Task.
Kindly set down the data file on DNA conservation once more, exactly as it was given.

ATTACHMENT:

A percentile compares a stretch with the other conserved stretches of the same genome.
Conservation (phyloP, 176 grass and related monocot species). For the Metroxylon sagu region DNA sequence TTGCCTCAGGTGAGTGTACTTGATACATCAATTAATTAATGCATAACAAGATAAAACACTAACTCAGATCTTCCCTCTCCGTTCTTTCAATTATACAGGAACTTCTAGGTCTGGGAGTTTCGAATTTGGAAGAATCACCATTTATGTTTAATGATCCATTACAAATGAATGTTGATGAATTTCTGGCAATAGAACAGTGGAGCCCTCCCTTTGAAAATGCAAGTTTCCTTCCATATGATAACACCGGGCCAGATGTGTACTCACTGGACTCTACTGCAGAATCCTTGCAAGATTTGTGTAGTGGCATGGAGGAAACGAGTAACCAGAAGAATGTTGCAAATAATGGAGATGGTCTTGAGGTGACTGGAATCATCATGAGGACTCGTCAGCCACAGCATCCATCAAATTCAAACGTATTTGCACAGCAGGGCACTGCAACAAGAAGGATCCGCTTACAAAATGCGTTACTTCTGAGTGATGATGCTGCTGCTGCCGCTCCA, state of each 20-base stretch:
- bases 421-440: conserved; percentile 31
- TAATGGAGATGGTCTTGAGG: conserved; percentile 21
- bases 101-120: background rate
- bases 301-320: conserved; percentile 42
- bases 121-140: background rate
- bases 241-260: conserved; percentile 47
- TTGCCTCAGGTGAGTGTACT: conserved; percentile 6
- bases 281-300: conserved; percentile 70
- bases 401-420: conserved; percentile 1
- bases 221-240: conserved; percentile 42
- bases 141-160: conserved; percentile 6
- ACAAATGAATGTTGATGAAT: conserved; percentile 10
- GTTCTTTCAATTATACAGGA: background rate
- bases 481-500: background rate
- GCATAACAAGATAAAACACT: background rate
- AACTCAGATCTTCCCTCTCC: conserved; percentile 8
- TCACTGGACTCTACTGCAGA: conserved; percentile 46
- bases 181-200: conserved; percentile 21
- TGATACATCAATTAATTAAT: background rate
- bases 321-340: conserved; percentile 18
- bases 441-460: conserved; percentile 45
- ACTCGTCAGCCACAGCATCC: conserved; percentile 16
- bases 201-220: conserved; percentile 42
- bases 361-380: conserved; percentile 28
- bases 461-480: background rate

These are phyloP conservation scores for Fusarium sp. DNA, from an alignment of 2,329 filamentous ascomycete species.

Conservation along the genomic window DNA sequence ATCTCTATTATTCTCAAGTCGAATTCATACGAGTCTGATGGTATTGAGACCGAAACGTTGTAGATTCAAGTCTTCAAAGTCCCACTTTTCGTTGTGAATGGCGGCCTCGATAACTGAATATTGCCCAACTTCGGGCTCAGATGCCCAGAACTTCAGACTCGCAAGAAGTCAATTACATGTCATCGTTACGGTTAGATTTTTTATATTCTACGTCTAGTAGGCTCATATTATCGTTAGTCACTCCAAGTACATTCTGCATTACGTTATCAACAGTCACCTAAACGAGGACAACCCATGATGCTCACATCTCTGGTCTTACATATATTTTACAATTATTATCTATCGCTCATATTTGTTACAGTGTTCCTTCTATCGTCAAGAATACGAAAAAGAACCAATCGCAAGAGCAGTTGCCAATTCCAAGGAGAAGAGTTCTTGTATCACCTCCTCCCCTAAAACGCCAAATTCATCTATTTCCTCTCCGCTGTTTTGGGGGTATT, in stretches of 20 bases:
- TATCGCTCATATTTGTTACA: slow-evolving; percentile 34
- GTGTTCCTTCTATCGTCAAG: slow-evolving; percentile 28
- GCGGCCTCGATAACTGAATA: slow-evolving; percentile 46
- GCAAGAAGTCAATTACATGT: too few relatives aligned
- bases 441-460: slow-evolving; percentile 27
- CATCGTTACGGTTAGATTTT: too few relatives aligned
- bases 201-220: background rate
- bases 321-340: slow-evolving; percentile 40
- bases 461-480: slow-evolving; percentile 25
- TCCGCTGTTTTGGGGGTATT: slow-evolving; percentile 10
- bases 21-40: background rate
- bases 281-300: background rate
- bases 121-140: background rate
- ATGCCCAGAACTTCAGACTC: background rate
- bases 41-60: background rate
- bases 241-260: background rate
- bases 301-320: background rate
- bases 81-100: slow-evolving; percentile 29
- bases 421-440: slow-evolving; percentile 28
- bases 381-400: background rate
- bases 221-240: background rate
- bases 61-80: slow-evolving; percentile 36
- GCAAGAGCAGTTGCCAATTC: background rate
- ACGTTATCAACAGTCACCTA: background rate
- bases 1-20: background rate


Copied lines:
A percentile compares a stretch with the other conserved stretches of the same genome.
Conservation (phyloP, 176 grass and related monocot species). For the Metroxylon sagu region DNA sequence TTGCCTCAGGTGAGTGTACTTGATACATCAATTAATTAATGCATAACAAGATAAAACACTAACTCAGATCTTCCCTCTCCGTTCTTTCAATTATACAGGAACTTCTAGGTCTGGGAGTTTCGAATTTGGAAGAATCACCATTTATGTTTAATGATCCATTACAAATGAATGTTGATGAATTTCTGGCAATAGAACAGTGGAGCCCTCCCTTTGAAAATGCAAGTTTCCTTCCATATGATAACACCGGGCCAGATGTGTACTCACTGGACTCTACTGCAGAATCCTTGCAAGATTTGTGTAGTGGCATGGAGGAAACGAGTAACCAGAAGAATGTTGCAAATAATGGAGATGGTCTTGAGGTGACTGGAATCATCATGAGGACTCGTCAGCCACAGCATCCATCAAATTCAAACGTATTTGCACAGCAGGGCACTGCAACAAGAAGGATCCGCTTACAAAATGCGTTACTTCTGAGTGATGATGCTGCTGCTGCCGCTCCA, state of each 20-base stretch:
- bases 421-440: conserved; percentile 31
- TAATGGAGATGGTCTTGAGG: conserved; percentile 21
- bases 101-120: background rate
- bases 301-320: conserved; percentile 42
- bases 121-140: background rate
- bases 241-260: conserved; percentile 47
- TTGCCTCAGGTGAGTGTACT: conserved; percentile 6
- bases 281-300: conserved; percentile 70
- bases 401-420: conserved; percentile 1
- bases 221-240: conserved; percentile 42
- bases 141-160: conserved; percentile 6
- ACAAATGAATGTTGATGAAT: conserved; percentile 10
- GTTCTTTCAATTATACAGGA: background rate
- bases 481-500: background rate
- GCATAACAAGATAAAACACT: background rate
- AACTCAGATCTTCCCTCTCC: conserved; percentile 8
- TCACTGGACTCTACTGCAGA: conserved; percentile 46
- bases 181-200: conserved; percentile 21
- TGATACATCAATTAATTAAT: background rate
- bases 321-340: conserved; percentile 18
- bases 441-460: conserved; percentile 45
- ACTCGTCAGCCACAGCATCC: conserved; percentile 16
- bases 201-220: conserved; percentile 42
- bases 361-380: conserved; percentile 28
- bases 461-480: background rate

These are phyloP conservation scores for Fusarium sp. DNA, from an alignment of 2,329 filamentous ascomycete species.

Conservation along the genomic window DNA sequence ATCTCTATTATTCTCAAGTCGAATTCATACGAGTCTGATGGTATTGAGACCGAAACGTTGTAGATTCAAGTCTTCAAAGTCCCACTTTTCGTTGTGAATGGCGGCCTCGATAACTGAATATTGCCCAACTTCGGGCTCAGATGCCCAGAACTTCAGACTCGCAAGAAGTCAATTACATGTCATCGTTACGGTTAGATTTTTTATATTCTACGTCTAGTAGGCTCATATTATCGTTAGTCACTCCAAGTACATTCTGCATTACGTTATCAACAGTCACCTAAACGAGGACAACCCATGATGCTCACATCTCTGGTCTTACATATATTTTACAATTATTATCTATCGCTCATATTTGTTACAGTGTTCCTTCTATCGTCAAGAATACGAAAAAGAACCAATCGCAAGAGCAGTTGCCAATTCCAAGGAGAAGAGTTCTTGTATCACCTCCTCCCCTAAAACGCCAAATTCATCTATTTCCTCTCCGCTGTTTTGGGGGTATT, in stretches of 20 bases:
- TATCGCTCATATTTGTTACA: slow-evolving; percentile 34
- GTGTTCCTTCTATCGTCAAG: slow-evolving; percentile 28
- GCGGCCTCGATAACTGAATA: slow-evolving; percentile 46
- GCAAGAAGTCAATTACATGT: too few relatives aligned
- bases 441-460: slow-evolving; percentile 27
- CATCGTTACGGTTAGATTTT: too few relatives aligned
- bases 201-220: background rate
- bases 321-340: slow-evolving; percentile 40
- bases 461-480: slow-evolving; percentile 25
- TCCGCTGTTTTGGGGGTATT: slow-evolving; percentile 10
- bases 21-40: background rate
- bases 281-300: background rate
- bases 121-140: background rate
- ATGCCCAGAACTTCAGACTC: background rate
- bases 41-60: background rate
- bases 241-260: background rate
- bases 301-320: background rate
- bases 81-100: slow-evolving; percentile 29
- bases 421-440: slow-evolving; percentile 28
- bases 381-400: background rate
- bases 221-240: background rate
- bases 61-80: slow-evolving; percentile 36
- GCAAGAGCAGTTGCCAATTC: background rate
- ACGTTATCAACAGTCACCTA: background rate
- bases 1-20: background rate